The FDA initially approved cenobamate in November 2019, which was supported by data from 2 pivotal trials (Study 013, NCT01397968; Study 017, NCT01866111) that assessed the efficacy and safety of the treatment in more than 1900 patients.3 In the trials, findings showed that cenobamate significantly reduced partial-onset seizure frequency, with up to 20% of patients who achieved seizure-free status during the maintenance phases.

The assessment on the safety and efficacy of cenobamate, an inhibitor of the persistent sodium current and positive allosteric modulator of the γ-aminobutyric acid (GABAA) ion channel, in the 2 pivotal trials included 655 adults with partial-onset seizures with or without secondary generalization. Patients experienced seizures for a mean of 24 years, with a median of 8.5 seizures per 28 days during the baseline period of 8 weeks. Patients were randomized to doses of 100, 200, and 400 mg compared with placebo, with the therapy reducing the median number of seizures per 28 days.

One of the pivotal trials, presented at the 2018 American Academy of Neurology Annual Meeting, was an 18-week, randomized double-blind, dose-response study where 437 patients received 100 mg cenobamate (n = 108), 200 mg (n = 110), 400 mg (n = 111), or placebo (n = 108). All told, median seizure frequencies decreased for all doses of cenobamate, with the 100 mg/day experiencing a 35.5% reduction, the 200 mg/day observing a 55.0% reduction, and the 400 mg/day seeing a 55.0% reduction. In comparison, the placebo group experienced a 24.0% reduction.4

The median frequencies for simple partial seizures also decreased with all doses of cenobamate (100 mg: 48.0%; 200 mg: 63.0%; and 400 mg: 58.5%) compared with placebo, which showed a 7.0% reduction. The median frequencies for complex partial seizures and secondary generalized tonic-clonic seizures decreased with the 200-mg dose, 55.0% and 91.0%, respectively, as well as the 400-mg dose, 60.0% and 78.0%, respectively. In comparison, the placebo group observed reductions of 28.5% and 33.0%, respectively.

Because of 3 drug reaction incidences with eosinophilia and systemic symptoms (DRESS) syndrome in the early phase study, cenobamate was further assessed to determine the ability to mitigate this risk. In a trial including more than 1300 patients, gradually increasing doses of cenobamate-12.5 mg, 25 mg, 50 mg, 100 mg, 150 mg, and 200 mg-were administered daily at 2-week intervals. Biweekly increases of 50 mg/day to increase the dosage to 400 mg/day were allowed, and no incidences of DRESS were observed in the phase 3 trial.5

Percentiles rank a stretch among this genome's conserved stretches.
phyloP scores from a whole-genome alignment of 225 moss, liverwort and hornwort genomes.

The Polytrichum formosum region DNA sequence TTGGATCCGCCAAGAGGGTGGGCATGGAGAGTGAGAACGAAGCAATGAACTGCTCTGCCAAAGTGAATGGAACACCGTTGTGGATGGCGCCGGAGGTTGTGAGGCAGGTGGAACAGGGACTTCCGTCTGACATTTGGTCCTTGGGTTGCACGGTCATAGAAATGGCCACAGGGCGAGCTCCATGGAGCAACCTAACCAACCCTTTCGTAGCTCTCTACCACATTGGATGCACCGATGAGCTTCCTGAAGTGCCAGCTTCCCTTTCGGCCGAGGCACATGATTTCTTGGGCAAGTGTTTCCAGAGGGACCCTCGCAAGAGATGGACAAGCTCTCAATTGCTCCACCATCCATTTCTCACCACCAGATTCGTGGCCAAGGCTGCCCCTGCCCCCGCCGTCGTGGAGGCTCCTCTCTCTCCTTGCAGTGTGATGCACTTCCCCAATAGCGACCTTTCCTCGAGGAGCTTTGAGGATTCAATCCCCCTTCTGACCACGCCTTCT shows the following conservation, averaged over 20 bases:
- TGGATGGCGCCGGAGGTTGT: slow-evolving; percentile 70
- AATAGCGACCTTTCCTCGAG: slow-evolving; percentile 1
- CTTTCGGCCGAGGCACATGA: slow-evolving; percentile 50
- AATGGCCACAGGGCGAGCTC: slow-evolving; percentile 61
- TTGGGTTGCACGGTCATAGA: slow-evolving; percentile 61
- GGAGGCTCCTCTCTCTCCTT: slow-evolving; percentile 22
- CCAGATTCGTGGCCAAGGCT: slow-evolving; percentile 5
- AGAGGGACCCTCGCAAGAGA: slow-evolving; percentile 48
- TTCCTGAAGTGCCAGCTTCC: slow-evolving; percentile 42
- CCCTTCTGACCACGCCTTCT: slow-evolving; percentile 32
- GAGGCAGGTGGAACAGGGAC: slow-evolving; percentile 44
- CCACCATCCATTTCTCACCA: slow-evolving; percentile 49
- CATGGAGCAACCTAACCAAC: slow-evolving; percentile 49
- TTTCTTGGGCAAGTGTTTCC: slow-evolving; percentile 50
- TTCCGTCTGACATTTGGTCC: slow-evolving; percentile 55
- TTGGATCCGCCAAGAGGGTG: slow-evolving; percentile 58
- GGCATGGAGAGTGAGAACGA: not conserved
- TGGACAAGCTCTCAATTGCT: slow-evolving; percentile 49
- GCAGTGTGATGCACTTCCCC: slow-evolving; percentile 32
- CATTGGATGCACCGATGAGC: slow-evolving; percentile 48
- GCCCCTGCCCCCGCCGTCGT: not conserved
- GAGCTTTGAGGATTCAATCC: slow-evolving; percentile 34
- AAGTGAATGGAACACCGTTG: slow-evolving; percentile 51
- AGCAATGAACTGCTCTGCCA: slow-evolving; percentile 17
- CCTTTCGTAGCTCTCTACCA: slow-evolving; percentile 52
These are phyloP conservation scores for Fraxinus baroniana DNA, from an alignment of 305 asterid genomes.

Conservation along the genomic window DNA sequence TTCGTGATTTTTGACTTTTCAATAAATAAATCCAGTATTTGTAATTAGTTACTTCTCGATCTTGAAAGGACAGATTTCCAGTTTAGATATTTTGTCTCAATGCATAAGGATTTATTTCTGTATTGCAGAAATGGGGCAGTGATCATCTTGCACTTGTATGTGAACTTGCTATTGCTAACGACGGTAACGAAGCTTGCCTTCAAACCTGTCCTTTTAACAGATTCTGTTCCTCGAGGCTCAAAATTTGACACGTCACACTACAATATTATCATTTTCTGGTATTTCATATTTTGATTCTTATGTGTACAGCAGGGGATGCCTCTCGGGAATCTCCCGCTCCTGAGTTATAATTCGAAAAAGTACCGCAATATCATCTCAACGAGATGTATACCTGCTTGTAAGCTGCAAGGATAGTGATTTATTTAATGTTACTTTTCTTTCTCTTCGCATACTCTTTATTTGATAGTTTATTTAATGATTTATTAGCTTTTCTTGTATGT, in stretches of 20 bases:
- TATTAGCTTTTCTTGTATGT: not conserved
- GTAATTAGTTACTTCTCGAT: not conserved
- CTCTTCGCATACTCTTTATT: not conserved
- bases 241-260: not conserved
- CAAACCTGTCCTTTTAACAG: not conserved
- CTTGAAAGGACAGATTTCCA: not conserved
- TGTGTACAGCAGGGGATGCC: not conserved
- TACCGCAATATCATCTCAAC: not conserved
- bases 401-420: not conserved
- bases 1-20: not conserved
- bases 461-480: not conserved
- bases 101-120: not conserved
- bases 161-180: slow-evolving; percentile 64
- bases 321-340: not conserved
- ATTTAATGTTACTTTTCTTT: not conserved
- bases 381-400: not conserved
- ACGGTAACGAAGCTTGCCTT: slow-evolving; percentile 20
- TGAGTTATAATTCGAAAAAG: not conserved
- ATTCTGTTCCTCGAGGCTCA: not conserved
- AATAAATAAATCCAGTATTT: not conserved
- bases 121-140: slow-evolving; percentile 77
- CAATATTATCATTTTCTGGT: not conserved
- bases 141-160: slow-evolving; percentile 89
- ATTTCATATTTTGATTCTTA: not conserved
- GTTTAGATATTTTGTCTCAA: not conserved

REFERENCES
1. XCOPRI® (cenobamate tablets) CV Receives FDA Approval for Alternate Methods of Administration That Include Crushed Tablet in Liquid Suspension Taken Orally or Through a Nasogastric Tube. News Release. SK Life Science. Published April 11, 2024. Accessed April 11, 2024.
2. Laramy J, Ferrari L. Relative Bioavailability of Cenobamate 200 Mg Administered as a Crushed Tablet Either Orally or via a Nasogastric Tube versus an Intact 200 Mg Cenobamate Tablet. Presented at: AES 2023; December 1-5; Orlando, FL. Abstract 2.257 https://aesnet.org/abstractslisting/relative-bioavailability-of-cenobamate-200-mg-administered-as-a-crushed-tablet-either-orally-or-via-a-nasogastric-tube-versus-an-intact-200-mg-cenobamate-tablet
3. FDA Approves XCOPRI® (cenobamate tablets), an Anti-Epileptic Drug (AED) from SK Biopharmaceuticals, Co., Ltd., and U.S. Subsidiary SK Life Science, Inc. News Release. SK Life Science. Published November 21, 2019. Accessed April 10, 2024. https://www.sklifescienceinc.com/pdf/FDA_Approves_XCOPRI_(cenobamate_tablets)_an_Anti-Epileptic_Drug_(AED)_from_SK_Biopharmaceuticals_Co._Ltd._and_U.S._Subsidiary_SK_Life_Science_Inc.pdf
4. SK life science announces FDA acceptance of NDA submission for cenobamate, an investigational antiepileptic drug. News Release. SK Life Science. Published February 4, 2019. Accessed April 10, 2024. sklifescienceinc.com/pdf/SKLSI%20NDA%20Acceptance%20Press%20Release%20-FINAL-Updated%202-3-19.pdf.
5. Sperling M, Klein P, Kamin M. Safety of cenobamate (YKP3089) as an adjunctive treatment for uncontrolled partial seizures in a large, multi-center, open-label study. Presented at: American Epilepsy Society Annual Meeting; New Orleans, LA; December 2, 2018. aesnet.org/meetings_events/annual_meeting_abstracts/view/500991.
Related Videos
Ro'ee Gilron, PhD
Monica Verduzco-Gutierrez, MD
Shahid Nimjee, MD, PhD
Peter J. McAllister, MD, FAAN
Video 6 - "Utilization of Neuroimaging in Alzheimer’s Disease"
Video 5 - "Contribution of Multiple Pathways to the Development of Alzheimer’s Disease"
Michael Levy, MD, PhD
© 2024 MJH Life Sciences

All rights reserved.